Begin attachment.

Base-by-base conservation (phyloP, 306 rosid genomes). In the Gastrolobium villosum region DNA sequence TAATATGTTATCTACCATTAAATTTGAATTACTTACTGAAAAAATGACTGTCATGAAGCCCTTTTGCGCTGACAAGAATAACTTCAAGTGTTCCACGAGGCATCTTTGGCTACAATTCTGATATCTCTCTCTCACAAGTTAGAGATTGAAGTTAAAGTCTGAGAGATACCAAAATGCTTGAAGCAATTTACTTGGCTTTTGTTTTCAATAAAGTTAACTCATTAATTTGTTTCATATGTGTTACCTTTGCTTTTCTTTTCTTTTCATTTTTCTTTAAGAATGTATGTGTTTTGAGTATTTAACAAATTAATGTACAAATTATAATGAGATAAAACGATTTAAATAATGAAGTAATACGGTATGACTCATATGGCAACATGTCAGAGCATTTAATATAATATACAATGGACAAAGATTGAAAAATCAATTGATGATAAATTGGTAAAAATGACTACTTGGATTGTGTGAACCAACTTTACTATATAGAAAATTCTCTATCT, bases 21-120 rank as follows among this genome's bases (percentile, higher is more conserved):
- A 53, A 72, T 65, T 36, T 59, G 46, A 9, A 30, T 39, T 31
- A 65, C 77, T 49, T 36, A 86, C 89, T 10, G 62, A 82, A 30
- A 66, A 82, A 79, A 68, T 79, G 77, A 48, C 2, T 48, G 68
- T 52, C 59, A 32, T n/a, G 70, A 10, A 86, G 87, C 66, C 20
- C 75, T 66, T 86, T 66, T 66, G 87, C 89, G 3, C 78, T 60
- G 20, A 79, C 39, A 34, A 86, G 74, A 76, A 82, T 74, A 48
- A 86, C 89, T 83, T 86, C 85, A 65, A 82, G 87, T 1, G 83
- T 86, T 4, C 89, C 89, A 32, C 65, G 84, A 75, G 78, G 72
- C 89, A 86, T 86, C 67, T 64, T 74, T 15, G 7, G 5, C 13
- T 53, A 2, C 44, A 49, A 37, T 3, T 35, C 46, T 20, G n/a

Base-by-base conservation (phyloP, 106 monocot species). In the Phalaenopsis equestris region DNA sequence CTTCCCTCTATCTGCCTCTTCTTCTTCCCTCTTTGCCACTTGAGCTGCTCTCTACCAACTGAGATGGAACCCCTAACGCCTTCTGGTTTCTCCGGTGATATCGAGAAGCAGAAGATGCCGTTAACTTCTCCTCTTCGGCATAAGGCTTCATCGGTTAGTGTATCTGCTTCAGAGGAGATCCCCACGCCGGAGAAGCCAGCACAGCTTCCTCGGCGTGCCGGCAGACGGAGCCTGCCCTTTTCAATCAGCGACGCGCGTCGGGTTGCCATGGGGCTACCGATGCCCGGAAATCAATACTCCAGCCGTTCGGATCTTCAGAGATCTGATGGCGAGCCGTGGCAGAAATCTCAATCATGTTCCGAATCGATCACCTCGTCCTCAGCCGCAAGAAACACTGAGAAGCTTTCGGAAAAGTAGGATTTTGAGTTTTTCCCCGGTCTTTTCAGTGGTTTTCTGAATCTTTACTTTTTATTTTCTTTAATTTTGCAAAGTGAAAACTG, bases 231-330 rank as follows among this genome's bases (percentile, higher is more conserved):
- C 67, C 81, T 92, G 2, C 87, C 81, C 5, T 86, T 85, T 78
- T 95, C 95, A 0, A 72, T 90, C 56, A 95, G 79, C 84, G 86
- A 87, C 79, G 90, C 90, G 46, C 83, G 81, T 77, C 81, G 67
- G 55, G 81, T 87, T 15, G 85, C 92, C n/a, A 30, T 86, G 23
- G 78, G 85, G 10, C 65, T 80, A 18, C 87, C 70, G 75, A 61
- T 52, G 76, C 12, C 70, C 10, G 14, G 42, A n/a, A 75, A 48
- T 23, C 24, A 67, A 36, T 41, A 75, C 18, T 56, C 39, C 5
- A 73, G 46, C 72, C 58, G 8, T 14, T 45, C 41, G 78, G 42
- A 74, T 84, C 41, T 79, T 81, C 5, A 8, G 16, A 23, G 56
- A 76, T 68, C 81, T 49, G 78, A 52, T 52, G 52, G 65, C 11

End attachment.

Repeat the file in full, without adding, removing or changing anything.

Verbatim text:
Base-by-base conservation (phyloP, 306 rosid genomes). In the Gastrolobium villosum region DNA sequence TAATATGTTATCTACCATTAAATTTGAATTACTTACTGAAAAAATGACTGTCATGAAGCCCTTTTGCGCTGACAAGAATAACTTCAAGTGTTCCACGAGGCATCTTTGGCTACAATTCTGATATCTCTCTCTCACAAGTTAGAGATTGAAGTTAAAGTCTGAGAGATACCAAAATGCTTGAAGCAATTTACTTGGCTTTTGTTTTCAATAAAGTTAACTCATTAATTTGTTTCATATGTGTTACCTTTGCTTTTCTTTTCTTTTCATTTTTCTTTAAGAATGTATGTGTTTTGAGTATTTAACAAATTAATGTACAAATTATAATGAGATAAAACGATTTAAATAATGAAGTAATACGGTATGACTCATATGGCAACATGTCAGAGCATTTAATATAATATACAATGGACAAAGATTGAAAAATCAATTGATGATAAATTGGTAAAAATGACTACTTGGATTGTGTGAACCAACTTTACTATATAGAAAATTCTCTATCT, bases 21-120 rank as follows among this genome's bases (percentile, higher is more conserved):
- A 53, A 72, T 65, T 36, T 59, G 46, A 9, A 30, T 39, T 31
- A 65, C 77, T 49, T 36, A 86, C 89, T 10, G 62, A 82, A 30
- A 66, A 82, A 79, A 68, T 79, G 77, A 48, C 2, T 48, G 68
- T 52, C 59, A 32, T n/a, G 70, A 10, A 86, G 87, C 66, C 20
- C 75, T 66, T 86, T 66, T 66, G 87, C 89, G 3, C 78, T 60
- G 20, A 79, C 39, A 34, A 86, G 74, A 76, A 82, T 74, A 48
- A 86, C 89, T 83, T 86, C 85, A 65, A 82, G 87, T 1, G 83
- T 86, T 4, C 89, C 89, A 32, C 65, G 84, A 75, G 78, G 72
- C 89, A 86, T 86, C 67, T 64, T 74, T 15, G 7, G 5, C 13
- T 53, A 2, C 44, A 49, A 37, T 3, T 35, C 46, T 20, G n/a

Base-by-base conservation (phyloP, 106 monocot species). In the Phalaenopsis equestris region DNA sequence CTTCCCTCTATCTGCCTCTTCTTCTTCCCTCTTTGCCACTTGAGCTGCTCTCTACCAACTGAGATGGAACCCCTAACGCCTTCTGGTTTCTCCGGTGATATCGAGAAGCAGAAGATGCCGTTAACTTCTCCTCTTCGGCATAAGGCTTCATCGGTTAGTGTATCTGCTTCAGAGGAGATCCCCACGCCGGAGAAGCCAGCACAGCTTCCTCGGCGTGCCGGCAGACGGAGCCTGCCCTTTTCAATCAGCGACGCGCGTCGGGTTGCCATGGGGCTACCGATGCCCGGAAATCAATACTCCAGCCGTTCGGATCTTCAGAGATCTGATGGCGAGCCGTGGCAGAAATCTCAATCATGTTCCGAATCGATCACCTCGTCCTCAGCCGCAAGAAACACTGAGAAGCTTTCGGAAAAGTAGGATTTTGAGTTTTTCCCCGGTCTTTTCAGTGGTTTTCTGAATCTTTACTTTTTATTTTCTTTAATTTTGCAAAGTGAAAACTG, bases 231-330 rank as follows among this genome's bases (percentile, higher is more conserved):
- C 67, C 81, T 92, G 2, C 87, C 81, C 5, T 86, T 85, T 78
- T 95, C 95, A 0, A 72, T 90, C 56, A 95, G 79, C 84, G 86
- A 87, C 79, G 90, C 90, G 46, C 83, G 81, T 77, C 81, G 67
- G 55, G 81, T 87, T 15, G 85, C 92, C n/a, A 30, T 86, G 23
- G 78, G 85, G 10, C 65, T 80, A 18, C 87, C 70, G 75, A 61
- T 52, G 76, C 12, C 70, C 10, G 14, G 42, A n/a, A 75, A 48
- T 23, C 24, A 67, A 36, T 41, A 75, C 18, T 56, C 39, C 5
- A 73, G 46, C 72, C 58, G 8, T 14, T 45, C 41, G 78, G 42
- A 74, T 84, C 41, T 79, T 81, C 5, A 8, G 16, A 23, G 56
- A 76, T 68, C 81, T 49, G 78, A 52, T 52, G 52, G 65, C 11